If you are not able to join us in Newcastle for Copying â right or wrong? on 27 April you can still follow the event on Twitter using #CmnsR4ever and let us know in the comments: what do you think? When is it right to copy? When is it wrong? What should be made legal / illegal in terms of copying?
Aude Charillonon behalf of the Business & IP Centre Newcastle
Aude is Library and Information Officer at the Business & IP Centre Newcastle and leads the Commons are Forever project, which aims to empower participants about our rights to use creative works that are free of copyright, and to in turn share what we create with others.
Posted by Innovation and Enterprise Team at 4:49 PM
At the British Library Business & IP Centre we help small business owners, inventors and entrepreneurs understand their intellectual property and how to protect it. An idea, whether itâs an invention, a brand name or a song can be protected with a patent, trade mark, copyright or registered design.
However, there are now many intellectual property frauds or scams operating which could jeopardise your business. We have heard our share of horror stories here in the Business & IP Centre. Just recently the Intellectual Property Office issued a warning about misleading invoices which ask people to pay for services from unofficial sources. If you donât want to be caught out and fall into this trap you need to know about the four common types of fraud that could potentially harm your business.
The most familiar types of intellectual property fraud you may come across include:
1. Database invoices
These claim you need to pay for your patent, trade mark, or design in order to be included on a database or register. However, once youâve registered your patent or registered design with the Intellectual Property Office, there is no need for further payment as itâs included in the registration fee.
2. Fake renewal invoices
You may receive what appears to be an alert that your intellectual property is about to expire, demanding money for it to be renewed. Some unscrupulous companies send invoices earlier than the official intellectual property offices do, and while they will usually pass on the actual renewal fee, they will also charge you a grossly inflated handling fee. If your patent or trade mark attorney is administering renewals for you, just ignore the invoices. If you are handling renewals yourself and you receive an apparent renewal demand, go to the intellectual property office website and check when the official renewal date is and how to pay it.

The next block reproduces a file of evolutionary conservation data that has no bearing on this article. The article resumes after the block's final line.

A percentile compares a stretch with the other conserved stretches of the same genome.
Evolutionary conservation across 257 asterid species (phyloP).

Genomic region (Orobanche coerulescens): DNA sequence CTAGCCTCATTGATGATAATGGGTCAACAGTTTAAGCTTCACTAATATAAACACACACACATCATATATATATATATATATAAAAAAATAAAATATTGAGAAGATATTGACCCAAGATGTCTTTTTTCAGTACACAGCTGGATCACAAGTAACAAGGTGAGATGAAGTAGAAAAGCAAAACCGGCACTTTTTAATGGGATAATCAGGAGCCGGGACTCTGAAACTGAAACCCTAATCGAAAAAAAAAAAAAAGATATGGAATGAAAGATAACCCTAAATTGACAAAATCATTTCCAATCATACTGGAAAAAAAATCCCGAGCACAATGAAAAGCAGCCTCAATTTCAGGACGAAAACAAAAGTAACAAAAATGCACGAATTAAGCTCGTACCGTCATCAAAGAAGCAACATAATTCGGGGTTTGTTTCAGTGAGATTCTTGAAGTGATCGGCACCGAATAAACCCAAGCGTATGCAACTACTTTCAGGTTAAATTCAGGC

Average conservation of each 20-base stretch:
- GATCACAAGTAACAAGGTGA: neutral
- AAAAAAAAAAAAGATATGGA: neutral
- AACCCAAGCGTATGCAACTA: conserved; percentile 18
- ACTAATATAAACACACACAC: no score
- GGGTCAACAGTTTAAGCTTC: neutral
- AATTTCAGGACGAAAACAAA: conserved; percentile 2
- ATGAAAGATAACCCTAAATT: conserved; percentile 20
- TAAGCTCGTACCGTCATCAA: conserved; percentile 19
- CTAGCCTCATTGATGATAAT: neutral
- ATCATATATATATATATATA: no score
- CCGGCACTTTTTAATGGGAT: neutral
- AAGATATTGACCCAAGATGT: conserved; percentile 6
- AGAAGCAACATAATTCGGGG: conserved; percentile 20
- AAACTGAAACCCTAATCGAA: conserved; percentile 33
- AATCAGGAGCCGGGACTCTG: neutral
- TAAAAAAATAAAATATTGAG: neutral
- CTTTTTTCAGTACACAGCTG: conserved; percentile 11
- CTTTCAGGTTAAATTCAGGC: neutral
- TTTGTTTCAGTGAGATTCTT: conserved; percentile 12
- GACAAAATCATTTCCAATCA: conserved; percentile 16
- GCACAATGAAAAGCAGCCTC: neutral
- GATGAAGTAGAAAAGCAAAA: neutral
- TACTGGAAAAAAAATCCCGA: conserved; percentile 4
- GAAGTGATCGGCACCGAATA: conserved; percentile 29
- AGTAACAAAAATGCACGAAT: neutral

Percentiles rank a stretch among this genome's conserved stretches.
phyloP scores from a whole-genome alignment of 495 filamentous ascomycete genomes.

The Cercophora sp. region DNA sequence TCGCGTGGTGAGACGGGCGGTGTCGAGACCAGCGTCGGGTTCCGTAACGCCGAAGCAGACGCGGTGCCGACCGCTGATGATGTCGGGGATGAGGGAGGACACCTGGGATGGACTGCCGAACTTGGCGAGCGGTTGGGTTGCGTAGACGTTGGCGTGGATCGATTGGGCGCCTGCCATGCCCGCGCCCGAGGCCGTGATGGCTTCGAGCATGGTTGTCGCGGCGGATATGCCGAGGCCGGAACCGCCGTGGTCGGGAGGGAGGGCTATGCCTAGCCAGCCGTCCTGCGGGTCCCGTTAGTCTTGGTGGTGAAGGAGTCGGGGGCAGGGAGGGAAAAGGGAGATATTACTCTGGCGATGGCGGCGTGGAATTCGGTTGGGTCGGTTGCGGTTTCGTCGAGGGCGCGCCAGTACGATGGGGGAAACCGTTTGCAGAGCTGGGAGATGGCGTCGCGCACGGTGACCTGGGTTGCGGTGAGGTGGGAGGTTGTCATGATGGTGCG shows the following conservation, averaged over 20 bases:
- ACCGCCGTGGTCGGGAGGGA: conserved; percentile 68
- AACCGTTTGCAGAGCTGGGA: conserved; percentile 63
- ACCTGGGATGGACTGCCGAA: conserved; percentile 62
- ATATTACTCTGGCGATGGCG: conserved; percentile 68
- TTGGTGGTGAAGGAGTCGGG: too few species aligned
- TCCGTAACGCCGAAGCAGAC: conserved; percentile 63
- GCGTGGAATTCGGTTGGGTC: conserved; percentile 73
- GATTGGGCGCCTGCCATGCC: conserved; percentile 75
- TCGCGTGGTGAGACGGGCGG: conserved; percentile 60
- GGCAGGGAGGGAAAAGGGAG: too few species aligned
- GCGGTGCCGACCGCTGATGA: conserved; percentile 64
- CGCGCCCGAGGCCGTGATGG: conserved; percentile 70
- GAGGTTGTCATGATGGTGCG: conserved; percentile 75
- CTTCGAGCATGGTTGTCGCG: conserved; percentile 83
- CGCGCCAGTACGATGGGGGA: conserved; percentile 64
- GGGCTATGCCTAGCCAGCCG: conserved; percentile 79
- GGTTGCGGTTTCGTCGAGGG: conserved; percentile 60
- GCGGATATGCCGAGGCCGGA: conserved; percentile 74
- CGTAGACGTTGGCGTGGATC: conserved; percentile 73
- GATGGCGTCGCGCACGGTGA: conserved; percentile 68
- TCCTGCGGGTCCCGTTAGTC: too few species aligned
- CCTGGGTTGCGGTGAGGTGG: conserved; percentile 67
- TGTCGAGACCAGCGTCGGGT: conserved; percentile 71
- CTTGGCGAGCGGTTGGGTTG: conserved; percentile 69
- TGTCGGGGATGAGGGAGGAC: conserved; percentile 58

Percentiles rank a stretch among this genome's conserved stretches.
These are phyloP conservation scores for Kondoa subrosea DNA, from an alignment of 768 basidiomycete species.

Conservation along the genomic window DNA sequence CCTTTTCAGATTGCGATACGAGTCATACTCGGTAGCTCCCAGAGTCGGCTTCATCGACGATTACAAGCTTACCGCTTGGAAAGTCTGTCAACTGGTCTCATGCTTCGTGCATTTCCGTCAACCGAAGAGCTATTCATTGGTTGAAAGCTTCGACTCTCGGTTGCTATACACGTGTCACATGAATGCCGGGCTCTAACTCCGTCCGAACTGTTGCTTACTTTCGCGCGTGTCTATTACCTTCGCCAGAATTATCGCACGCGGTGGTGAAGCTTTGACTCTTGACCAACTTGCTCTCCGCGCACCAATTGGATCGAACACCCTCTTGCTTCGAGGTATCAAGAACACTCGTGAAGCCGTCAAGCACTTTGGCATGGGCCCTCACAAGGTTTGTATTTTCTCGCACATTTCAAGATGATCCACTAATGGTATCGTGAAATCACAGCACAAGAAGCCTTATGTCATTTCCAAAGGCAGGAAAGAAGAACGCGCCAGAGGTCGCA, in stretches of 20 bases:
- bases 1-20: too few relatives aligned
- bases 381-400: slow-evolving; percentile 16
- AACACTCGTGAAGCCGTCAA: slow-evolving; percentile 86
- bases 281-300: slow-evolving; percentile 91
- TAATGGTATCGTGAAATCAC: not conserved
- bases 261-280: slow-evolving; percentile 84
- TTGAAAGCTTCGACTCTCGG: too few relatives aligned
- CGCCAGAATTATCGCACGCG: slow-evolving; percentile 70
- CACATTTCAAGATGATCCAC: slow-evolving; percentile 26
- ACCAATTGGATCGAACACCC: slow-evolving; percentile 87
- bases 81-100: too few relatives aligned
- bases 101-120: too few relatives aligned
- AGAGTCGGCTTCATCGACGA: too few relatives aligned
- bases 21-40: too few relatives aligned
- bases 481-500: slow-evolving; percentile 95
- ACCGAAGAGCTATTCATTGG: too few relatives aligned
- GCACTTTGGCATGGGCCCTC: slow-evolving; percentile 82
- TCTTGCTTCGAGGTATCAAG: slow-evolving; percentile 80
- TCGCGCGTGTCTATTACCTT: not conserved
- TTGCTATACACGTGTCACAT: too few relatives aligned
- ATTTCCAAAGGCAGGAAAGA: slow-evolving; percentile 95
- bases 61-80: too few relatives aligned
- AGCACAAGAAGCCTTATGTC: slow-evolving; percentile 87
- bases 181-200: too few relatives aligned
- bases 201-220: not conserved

3. Extending your intellectual property to cover other countries
This can be expensive and you should really consider whether you want to do this from the start. Beware of anyone contacting you exaggerating the ease and necessity of protecting your intellectual property in another country you are not trading in as you only have to extend your intellectual property to cover other countries if you intend to do business there.
4. âInvention promotionâ scams
These are organisations that advertise for invention ideas and offer to develop them into a commercialised product for you, in exchange for a fee. There are reputable companies that can help you with prototyping, patenting and marketing (such as our partners Thames Productions, Bang Creations, and Ideas21). However, there are other companies that will do very little and charge inflated fees for it. We have met customers in the Centre who have spent five-figure sums for âmarket researchâ and âpatent searchâ services that produced limited results compared to what they could have achieved using a business advice centre. Generally, you should be suspicious of any company that suggests you can earn huge amounts of money from an invention concept without putting a lot of effort into the technical development or business planning.
The good news is that the official intellectual property offices around the world are trying to stop fraudulent companies by complaining to marketing regulators like the Advertising Standards Authority here in the UK, and prosecuting them. As a business owner it is important to be aware of existing scams; make sure you read the small-print which can often include a âwe are not officialâ disclaimer, and if you are still unsure contact the Intellectual Property Office or the Business & IP Centre for further assistance.
Philip Eagle on behalf of the Business & IP Centre
Posted by Innovation and Enterprise Team at 10:59 AM
Every business has intellectual property (IP) of some sort. However, when working out how to manage and protect it, it can be hard to know where to start! Below are some of our tips for businesses who want to begin understanding and managing their IP.
1. Understand the different types of intellectual property
There are many different types of intellectual property protection, covering areas from art to inventions. The main ones are copyright, trademarks, patents, and designs, but know-how and trade secrets are also forms of IP commonly found within businesses. Your business may have more than one of these types, so understanding how they work, how theyâre protected and the differences between the different types is essential.
2. IP audit